Happy Birthday

Sir Terence Conran, the Blueprint Café’s original begetter, was there, as were D&D, the present owners. There was a fair sprinkling of senior chefs and restaurateurs – the Hendersons, Fergus and Margot, Bruce Poole, Richard Corrigan, the Clarks (Sam and Sam), Henry Harris, Alastair Little – and writers – Fuchsia Dunlop, Simon Hopkinson, Lindsay Bareham, Tom Parker Bowles, Anissa Helou, Chris Hirst – and loads of other distinguished folk, too. It all got a bit hazy after a while, to be honest, but that’s no surprise. We were all there to celebrate the 21st birthday of the Blueprint Café, and its much-loved chef, the one, the only, the gregarious, hospitable, generous, delight-inducing, all-round good egg, Jeremy Lee.

For those who haven’t been there (and I strongly recommend putting that right as soon as possible), the Blueprint Café sits above the Design Museum in Shad Thames, at the far end of Butler’s Wharf, overlooking the Thames below Tower Bridge. The title “café” is a bit misleading in the sense that the Blueprint is a model of what a riverside restaurant should be – light, sunny and smart, or alternatively light, dramatic and smart if the sun isn’t out. The thing is that it has a very fine view, which it makes the most of. “Café” is right, however, for capturing the cheery, affable style of the place. The front-of-house are engaging, youthful and, rarest of rare experiences, give the appearance of actually enjoying their jobs.

Good though these things are, it’s still Jeremy Lee’s menus that lure consumers in their numbers over Tower Bridge, and that have made the Blueprint a place of regular pilgrimage for those people mentioned in the first paragraph. Neither Jeremy nor his approach to food have changed in all the years I’ve known him, which are even more than the 15 years he’s been at the Blueprint. He’s a true original, tall, kindly, theatrical of gesture and speech, fluently funny, a social exuberance masking natural shyness, and passionate, absolutely passionate, and serious about the food he serves.

He has never fitted tidily into the corporate structures of which the Blueprint Café has always been a part, because he has insisted in running his own show. Primarily that means sourcing his own ingredients. To say that Jeremy is a stickler about ingredients is like saying that Lewis Hamilton is keen on driving cars. Unlike many chefs, he actually spends time hunting down produce, actually talks to producers, actually understands the different qualities of different varieties and breeds, and actually cooks by the seasons.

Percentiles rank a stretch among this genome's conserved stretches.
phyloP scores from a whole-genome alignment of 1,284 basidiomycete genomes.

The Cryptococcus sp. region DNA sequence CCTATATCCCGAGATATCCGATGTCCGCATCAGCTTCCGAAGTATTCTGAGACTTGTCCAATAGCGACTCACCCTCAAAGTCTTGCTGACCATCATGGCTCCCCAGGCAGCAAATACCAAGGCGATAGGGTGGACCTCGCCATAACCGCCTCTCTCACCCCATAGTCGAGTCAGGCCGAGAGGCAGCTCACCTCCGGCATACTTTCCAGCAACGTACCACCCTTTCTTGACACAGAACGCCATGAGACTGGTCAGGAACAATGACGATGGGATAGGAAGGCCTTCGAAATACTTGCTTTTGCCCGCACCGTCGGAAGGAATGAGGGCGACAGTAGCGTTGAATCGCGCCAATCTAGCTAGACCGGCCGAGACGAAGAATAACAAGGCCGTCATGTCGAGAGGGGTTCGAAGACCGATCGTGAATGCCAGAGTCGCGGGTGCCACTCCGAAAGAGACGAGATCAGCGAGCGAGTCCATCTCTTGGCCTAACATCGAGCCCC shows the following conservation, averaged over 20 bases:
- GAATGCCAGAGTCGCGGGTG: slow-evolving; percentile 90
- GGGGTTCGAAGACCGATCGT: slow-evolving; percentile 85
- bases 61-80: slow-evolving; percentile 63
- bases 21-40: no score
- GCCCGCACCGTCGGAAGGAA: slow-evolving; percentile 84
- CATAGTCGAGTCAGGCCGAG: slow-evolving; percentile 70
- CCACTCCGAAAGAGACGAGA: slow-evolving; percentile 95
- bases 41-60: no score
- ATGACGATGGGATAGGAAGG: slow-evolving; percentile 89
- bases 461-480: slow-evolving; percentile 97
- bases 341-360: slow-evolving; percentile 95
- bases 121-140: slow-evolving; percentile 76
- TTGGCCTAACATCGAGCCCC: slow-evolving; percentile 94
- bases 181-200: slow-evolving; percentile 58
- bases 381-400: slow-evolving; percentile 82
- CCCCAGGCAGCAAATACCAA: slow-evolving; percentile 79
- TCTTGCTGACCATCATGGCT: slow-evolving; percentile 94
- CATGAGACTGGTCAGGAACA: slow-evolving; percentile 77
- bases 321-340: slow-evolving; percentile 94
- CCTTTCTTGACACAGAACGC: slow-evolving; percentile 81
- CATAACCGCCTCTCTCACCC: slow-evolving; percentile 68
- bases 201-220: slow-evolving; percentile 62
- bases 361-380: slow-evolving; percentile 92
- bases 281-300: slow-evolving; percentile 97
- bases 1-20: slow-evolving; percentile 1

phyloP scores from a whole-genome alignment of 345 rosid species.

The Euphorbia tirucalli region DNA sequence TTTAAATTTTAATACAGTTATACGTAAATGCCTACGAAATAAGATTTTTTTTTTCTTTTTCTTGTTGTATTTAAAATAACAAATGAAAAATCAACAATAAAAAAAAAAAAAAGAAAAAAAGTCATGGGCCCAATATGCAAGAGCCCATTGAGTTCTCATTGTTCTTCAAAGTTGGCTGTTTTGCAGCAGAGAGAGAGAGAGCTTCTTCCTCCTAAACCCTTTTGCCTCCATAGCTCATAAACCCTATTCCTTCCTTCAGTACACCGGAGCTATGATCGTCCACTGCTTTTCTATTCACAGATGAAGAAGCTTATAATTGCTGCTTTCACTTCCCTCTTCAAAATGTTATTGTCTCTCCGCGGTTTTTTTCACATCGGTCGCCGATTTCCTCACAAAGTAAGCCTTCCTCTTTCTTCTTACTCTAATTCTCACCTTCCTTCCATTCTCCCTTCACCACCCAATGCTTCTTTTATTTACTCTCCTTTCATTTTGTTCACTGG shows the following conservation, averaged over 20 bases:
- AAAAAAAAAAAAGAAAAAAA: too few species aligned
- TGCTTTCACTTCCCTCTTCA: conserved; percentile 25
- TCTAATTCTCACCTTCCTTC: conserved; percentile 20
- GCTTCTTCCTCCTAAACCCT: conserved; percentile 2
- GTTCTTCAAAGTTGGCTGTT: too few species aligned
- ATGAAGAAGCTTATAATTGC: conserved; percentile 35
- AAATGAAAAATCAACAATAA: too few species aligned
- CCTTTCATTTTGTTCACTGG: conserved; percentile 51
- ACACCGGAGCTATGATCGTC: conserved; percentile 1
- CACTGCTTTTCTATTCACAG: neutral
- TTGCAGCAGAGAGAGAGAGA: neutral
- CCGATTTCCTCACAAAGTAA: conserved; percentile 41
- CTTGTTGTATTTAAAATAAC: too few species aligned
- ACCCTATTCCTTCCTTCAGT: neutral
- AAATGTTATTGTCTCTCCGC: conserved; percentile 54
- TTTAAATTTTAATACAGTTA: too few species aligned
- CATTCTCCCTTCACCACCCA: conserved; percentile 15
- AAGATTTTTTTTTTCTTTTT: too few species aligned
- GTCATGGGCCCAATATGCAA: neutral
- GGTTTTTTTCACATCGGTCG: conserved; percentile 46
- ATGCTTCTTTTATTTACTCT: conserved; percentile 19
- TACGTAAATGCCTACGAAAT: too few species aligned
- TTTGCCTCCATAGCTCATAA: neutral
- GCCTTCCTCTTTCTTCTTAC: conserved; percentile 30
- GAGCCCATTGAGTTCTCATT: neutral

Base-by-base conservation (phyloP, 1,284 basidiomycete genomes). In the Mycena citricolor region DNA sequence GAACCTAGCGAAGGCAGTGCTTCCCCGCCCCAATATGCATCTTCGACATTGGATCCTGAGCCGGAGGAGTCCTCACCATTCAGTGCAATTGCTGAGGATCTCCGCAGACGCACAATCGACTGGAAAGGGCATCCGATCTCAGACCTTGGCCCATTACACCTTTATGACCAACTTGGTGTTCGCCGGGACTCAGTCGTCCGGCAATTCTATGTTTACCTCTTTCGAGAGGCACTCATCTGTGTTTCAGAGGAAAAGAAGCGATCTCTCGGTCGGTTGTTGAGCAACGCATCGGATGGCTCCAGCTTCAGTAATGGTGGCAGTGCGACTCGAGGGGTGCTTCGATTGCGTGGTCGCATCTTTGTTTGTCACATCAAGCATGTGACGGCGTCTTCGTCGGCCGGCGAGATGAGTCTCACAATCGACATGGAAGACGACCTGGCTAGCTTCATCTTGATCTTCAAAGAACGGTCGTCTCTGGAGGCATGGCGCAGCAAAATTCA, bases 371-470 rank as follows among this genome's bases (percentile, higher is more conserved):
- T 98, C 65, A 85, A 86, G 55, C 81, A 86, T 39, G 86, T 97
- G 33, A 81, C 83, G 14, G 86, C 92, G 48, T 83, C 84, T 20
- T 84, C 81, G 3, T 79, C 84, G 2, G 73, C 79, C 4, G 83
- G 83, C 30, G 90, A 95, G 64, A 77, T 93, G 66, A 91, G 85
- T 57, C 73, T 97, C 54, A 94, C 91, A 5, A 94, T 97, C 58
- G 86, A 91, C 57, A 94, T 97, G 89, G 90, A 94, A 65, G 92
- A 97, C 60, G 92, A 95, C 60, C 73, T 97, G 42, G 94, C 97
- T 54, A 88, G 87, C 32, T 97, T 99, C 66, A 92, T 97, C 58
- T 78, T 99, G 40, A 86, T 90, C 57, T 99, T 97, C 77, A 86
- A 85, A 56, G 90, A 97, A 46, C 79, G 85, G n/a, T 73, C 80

There’s a deceptive simplicity about his dishes, but I’d say that he’s one of the very few chefs I’ve come across who has perfect pitch. I never find myself wondering about the style of a Jeremy Lee dish, or asking why he’s put a particular element on the plate along with another. Each plateful of his food always make sense. There is something of European rusticity by way of E David and J Grigson about his cooking. Nevertheless, the result is very British, in its range of effects, in the purity of its flavours, in its structure and in its heart.

What did we eat? A Lee classic, beetroot salad with mustard, horseradish and soft-boiled egg; cold grilled pork with asparagus and watercress; lemon posset with rhubarb and/or the season’s first strawberries with thick, unpasteurised Jersey cream. There was nothing fancy about any of it. Just beautiful ingredients, beautifully cooked, and beautiful to eat. A celebration of the season, in other words. I’d expected nothing else.

PS Incidentally, the Blueprint Café is running a 21st anniversary set menu at £21 for 3 courses plus a glass of champagne

The Blueprint Café, Butlers Wharf, 28 Shad Thames, London SE1 2YD, 020 7378 7031, www.blueprintcafe.co.uk/

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